20. 20.
    Naghdi S, Jaleh B, Shahbazi N. Reversible wettability conversion of electrodeposited graphene oxide/titania nanocomposite coating: investigation of surface structures. Appl Surf Sci. 2016;368:409–16.CrossRefGoogle Scholar
  21. 21.
    Cabir B, Yurderi M, Caner N, Agirtas MS, Zahmakiran M, Kaya M. Methylene blue photocatalytic degradation under visible light irradiation on copper phthalocyanine-sensitized TiO2 nanopowders. Mater Sci Eng B. 2017;224:9–17.CrossRefGoogle Scholar
  22. 22.
    Goei R, Lim T-T. Ag-decorated TiO2 photocatalytic membrane with hierarchical architecture: photocatalytic and anti-bacterial activities. Water Res. 2014:59207–18.Google Scholar
  23. 23.
    Toosi MR, Sarmasti Emami MR, Hajian H. Dynamic filtration and static adsorption of lead ions in aqueous solution by use of blended polysulfone membranes with nano size MCM-41 particles coated by polyaniline. Environ Sci Pollution Res. 2018;25:20217–30.CrossRefGoogle Scholar
  24. 24.
    Tabar Y, Toosi MR. Adsorptive filtration of azo dyes by polysulfone membranes blended with polyaniline based MCM-48 mesopore prepared from rice husk. Desalin Water Treat. 2018.  https://doi.org/10.5004/dwt.2018.22495.
  25. 25.
    Babu VS, Padakia M, D'Souza LP, Déon S, Balakrishna RG, Ismail AF. Effect of hydraulic coefficient on membrane performance for rejection of emerging contaminants. Chem Eng J. 2018;334:2392–400.CrossRefGoogle Scholar
  26. 26.
    Ghaemi N, Nasirmanesh F. Synthesis of a hybrid organic-inorganic polyethersulfone membrane incorporated with phosphotungstic acid: controversial performance in removal of dinitroaniline herbicides from water. J Cleaner Production. 2018.  https://doi.org/10.1016/j.jclepro.2018.02.069.
  27. 27.
    Plakas KV, Karabelas AJ, Wintgens T, Melin T. A study of selected herbicides retention by nanofiltration membranes-the role of organic fouling. J Membrane Sci. 2006;284:291–300.CrossRefGoogle Scholar
  28. 28.
    Acero JL, Benitez FJ, Real FJ. Carolina García, removal of phenyl-urea herbicides in natural waters by UF membranes: permeate flux, analysis of resistances and rejection coefficients. Sep Purif Technol. 2009;65:322–30.CrossRefGoogle Scholar
  29. 29.
    Yuan J, Duan J, Saint CP, Mulcahy D. Removal of glyphosate and aminomethylphosphonic acid from synthetic water by nanofiltration. Environmental Technol. 2017.  https://doi.org/10.1080/09593330.2017.1329356.
  30. 30.
    Song J, Li X-M, Figoli A, Huang H, Pan C, He T, et al. Composite hollow fiber nanofiltration membranes for recovery of glyphosate from saline wastewater. Water Res. 2013;47:2065–74.CrossRefGoogle Scholar
  31. 31.
    Piccolo A, Celano G, Pietramellara G. Adsorption of the herbicide glyphosate on a metal-humic acid complex. Sci Total Environ. 1992;123:77–82.CrossRefGoogle Scholar
  32. 32.
    Carneiro RT, Taketa TB, Neto RJ, Oliveira JL, Campos EV, Moraes MA, et al. Removal of glyphosate herbicide from water using biopolymer membranes. J Environ Manag. 2015;151:353–60.CrossRefGoogle Scholar
  33. 33.
    Milojević-Rakić M, Janošević A, Krstić J, Vasiljević BN, Dondur V, Ćirić-Marjanović G. Polyaniline and its composites with zeolite ZSM-5 for efficient removal of glyphosate from aqueous solution. Micropor Mesopor Mater. 2013;180:141–55.CrossRefGoogle Scholar
  34. 34.
    Hu Y, Zhao Y, Sorohan B. Removal of glyphosate from aqueous environment by adsorption using water industrial residual. Desalination. 2011;271:150–6.CrossRefGoogle Scholar
  35. 35.
    Chen F, Zhou C, Li G, Peng F. Thermodynamics and kinetics of glyphosate adsorption on resin D301. Arab J Chem. 2016;9:s1665–9.CrossRefGoogle Scholar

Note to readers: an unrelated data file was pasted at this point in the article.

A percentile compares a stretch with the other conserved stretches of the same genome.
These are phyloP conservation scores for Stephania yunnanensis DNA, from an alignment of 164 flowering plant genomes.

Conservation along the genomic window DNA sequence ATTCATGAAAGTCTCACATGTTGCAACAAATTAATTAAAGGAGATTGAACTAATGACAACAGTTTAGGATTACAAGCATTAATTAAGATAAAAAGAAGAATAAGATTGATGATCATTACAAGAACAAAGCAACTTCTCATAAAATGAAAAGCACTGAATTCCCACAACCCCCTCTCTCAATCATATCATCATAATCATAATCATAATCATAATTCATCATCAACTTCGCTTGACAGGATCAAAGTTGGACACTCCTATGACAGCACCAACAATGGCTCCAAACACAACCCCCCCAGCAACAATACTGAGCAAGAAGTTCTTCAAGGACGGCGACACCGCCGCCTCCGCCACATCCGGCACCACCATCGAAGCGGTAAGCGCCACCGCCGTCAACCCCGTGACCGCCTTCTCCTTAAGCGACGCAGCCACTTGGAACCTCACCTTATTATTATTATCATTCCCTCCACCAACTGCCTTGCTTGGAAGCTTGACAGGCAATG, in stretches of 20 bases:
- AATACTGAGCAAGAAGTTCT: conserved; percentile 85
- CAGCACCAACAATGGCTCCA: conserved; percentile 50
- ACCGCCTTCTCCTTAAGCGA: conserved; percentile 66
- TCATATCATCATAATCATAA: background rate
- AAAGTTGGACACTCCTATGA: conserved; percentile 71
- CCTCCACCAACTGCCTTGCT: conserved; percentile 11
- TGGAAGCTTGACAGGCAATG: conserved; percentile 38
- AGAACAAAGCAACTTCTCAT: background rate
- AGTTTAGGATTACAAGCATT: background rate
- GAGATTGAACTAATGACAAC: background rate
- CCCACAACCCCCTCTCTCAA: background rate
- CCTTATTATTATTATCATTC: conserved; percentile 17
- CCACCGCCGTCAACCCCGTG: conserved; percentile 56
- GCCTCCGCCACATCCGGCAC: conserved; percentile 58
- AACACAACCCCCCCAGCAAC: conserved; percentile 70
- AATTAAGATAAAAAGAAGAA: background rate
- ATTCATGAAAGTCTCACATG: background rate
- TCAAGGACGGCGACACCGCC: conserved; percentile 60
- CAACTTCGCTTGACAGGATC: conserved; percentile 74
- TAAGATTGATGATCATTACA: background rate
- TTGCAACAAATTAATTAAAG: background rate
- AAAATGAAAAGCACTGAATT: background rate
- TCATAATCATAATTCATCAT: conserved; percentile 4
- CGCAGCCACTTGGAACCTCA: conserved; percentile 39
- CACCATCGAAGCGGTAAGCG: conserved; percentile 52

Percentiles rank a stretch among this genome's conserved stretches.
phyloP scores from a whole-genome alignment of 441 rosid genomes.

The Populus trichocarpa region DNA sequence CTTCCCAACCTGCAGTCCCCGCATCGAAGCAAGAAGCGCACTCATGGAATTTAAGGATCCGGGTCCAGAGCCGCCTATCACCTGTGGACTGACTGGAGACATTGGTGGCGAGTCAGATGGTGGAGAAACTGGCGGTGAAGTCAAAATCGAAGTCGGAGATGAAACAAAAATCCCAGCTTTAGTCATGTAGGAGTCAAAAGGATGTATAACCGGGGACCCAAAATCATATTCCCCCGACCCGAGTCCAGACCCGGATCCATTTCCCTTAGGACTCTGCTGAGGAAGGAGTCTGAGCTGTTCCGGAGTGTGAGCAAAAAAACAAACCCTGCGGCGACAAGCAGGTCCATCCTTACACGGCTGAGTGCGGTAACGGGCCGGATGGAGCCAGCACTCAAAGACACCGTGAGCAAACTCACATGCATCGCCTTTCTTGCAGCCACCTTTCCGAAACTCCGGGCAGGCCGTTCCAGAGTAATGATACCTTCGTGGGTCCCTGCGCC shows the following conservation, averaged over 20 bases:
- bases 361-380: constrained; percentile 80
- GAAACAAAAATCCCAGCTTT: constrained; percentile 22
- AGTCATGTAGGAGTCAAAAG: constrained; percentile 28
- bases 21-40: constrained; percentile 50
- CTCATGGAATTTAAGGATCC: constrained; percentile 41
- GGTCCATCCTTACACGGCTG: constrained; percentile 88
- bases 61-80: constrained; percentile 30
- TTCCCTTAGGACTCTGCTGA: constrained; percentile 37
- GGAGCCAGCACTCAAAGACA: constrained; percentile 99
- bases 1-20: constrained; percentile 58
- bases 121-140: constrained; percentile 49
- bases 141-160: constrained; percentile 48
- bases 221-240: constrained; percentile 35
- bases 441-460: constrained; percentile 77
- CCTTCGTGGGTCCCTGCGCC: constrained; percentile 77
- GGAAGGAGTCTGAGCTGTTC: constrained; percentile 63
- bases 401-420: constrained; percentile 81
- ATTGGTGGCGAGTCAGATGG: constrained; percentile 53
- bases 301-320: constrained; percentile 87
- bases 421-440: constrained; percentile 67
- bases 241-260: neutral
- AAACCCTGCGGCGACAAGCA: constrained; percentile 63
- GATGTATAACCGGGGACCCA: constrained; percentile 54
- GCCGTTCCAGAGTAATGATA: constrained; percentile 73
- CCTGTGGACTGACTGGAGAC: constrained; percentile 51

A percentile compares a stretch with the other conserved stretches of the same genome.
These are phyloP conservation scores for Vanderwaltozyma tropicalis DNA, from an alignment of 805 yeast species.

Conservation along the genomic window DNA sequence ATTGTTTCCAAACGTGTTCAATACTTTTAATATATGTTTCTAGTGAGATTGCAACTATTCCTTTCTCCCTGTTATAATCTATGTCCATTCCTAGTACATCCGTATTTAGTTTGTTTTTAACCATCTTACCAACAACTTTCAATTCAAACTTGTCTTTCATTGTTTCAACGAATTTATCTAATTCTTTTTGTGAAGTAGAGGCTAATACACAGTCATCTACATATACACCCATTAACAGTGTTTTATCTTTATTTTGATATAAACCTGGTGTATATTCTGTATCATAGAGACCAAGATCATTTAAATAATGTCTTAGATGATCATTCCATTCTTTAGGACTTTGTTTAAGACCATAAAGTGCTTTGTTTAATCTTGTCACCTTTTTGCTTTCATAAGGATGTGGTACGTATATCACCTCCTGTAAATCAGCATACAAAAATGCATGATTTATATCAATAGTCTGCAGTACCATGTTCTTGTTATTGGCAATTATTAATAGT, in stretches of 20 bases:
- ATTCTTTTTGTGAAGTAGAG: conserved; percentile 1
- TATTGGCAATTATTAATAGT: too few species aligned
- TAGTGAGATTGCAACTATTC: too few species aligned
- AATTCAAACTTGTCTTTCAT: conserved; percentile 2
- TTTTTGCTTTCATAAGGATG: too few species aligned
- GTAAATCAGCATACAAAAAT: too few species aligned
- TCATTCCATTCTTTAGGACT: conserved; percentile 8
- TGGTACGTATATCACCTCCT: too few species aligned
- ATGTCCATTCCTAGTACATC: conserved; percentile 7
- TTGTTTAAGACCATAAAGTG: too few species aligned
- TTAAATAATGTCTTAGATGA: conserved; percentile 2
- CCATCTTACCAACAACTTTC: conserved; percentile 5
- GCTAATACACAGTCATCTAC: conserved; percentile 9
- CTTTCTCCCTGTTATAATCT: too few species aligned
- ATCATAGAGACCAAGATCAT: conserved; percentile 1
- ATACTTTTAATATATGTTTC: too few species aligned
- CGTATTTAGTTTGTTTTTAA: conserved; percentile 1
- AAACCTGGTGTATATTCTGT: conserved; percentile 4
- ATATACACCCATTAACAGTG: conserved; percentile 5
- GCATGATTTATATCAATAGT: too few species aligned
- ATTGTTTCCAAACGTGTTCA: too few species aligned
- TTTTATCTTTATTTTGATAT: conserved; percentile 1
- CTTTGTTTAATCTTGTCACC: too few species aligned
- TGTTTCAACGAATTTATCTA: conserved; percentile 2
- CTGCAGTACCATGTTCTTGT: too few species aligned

36. 36.
    Dehghani M, Nasseri S, Karamimanesh M. Removal of 2,4-Dichlorophenolyxacetic acid (2,4-D) herbicide in the aqueous phase using modified granular activated carbon. J Environ Health Sci Eng. 2014;12:28–37.CrossRefGoogle Scholar
  37. 37.
    Zhang X, Lu X, Li S, Zhong M, Shi X, Luo G, et al. Investigation of 2,4-dichlorophenoxyacetic acid adsorption onto MIEX resin: optimization using response surface methodology. J Taiwan Institute Chem Eng. 2014;45:1835–41.CrossRefGoogle Scholar
  38. 38.
    Manna S, Saha P, Roy D, Sen R, Adhikari B. Removal of 2,4-dichlorophenoxyacetic acid from aqueous medium using modified jute. J Taiwan Institute Chem Eng. 2016;67:292–9.CrossRefGoogle Scholar
  39. 39.
    Zhao R, Li X, Sun B, Ji H, Wang C. Diethylenetriamine-assisted synthesis of amino-rich hydrothermal carbon-coated electrospun polyacrylonitrile fiber adsorbents for the removal of Cr(VI) and 2,4-dichlorophenoxyacetic acid. J Colloid Interface Sci. 2017;487:297–309.CrossRefGoogle Scholar
  40. 40.
    Zhang F, Song Y, Song S, Zhang R, Hou W. Synthesis of magnetite–graphene oxide-layered double hydroxide composites and applications for the removal of Pb(II) and 2,4-Dichlorophenoxyacetic acid from aqueous solutions. ACS Appl Mater Interface. 2015;7:7251–63.CrossRefGoogle Scholar
  41. 41.
    Pal O, Vanjara A. Removal of malathion and butachlor from aqueous solution by clays and organoclays. Sep Purif Technol. 2001;24:167–72.CrossRefGoogle Scholar
  42. 42.
    Leovac A, Vasyukova E, Ivančev-Tumbas I, Uhl W, Kragulj M, Tričković J. Dalmacija B sorption of atrazine, alachlor and trifluralin from water onto different geosorbents. RSC Adv. 2015;5:8122–33.CrossRefGoogle Scholar
  43. 43.
    Lule GM, Atalay MU. Comparison of Fenitrothion and Trifluralin adsorption on Organo-zeolites and activated carbon. Part I: pesticides adsorption isotherms on adsorbents. Particulate Sci Tech. 2014;32:418–25.CrossRefGoogle Scholar
  44. 44.
    Kyriakopoulos G, Doulia D, Anagnostopoulos E. Adsorption of pesticides on porous polymeric adsorbents. Chem Eng Sci. 2005;60:1177–86.CrossRefGoogle Scholar
  45. 45.
    Melo AM, Valentim IB, Goulart MO, Abreu FC. Adsorption studies of trifluralin on chitosan and its voltammetric determination on a modified chitosan glassy carbon electrode. J Brazilian Chem Soc. 2008;19:704–10.CrossRefGoogle Scholar

Copyright information

© Springer Nature Switzerland AG 2019

Authors and Affiliations

  1. 1.Department of Chemistry, Qaemshahr BranchIslamic Azad UniversityQaemshahrIran

Personalised recommendations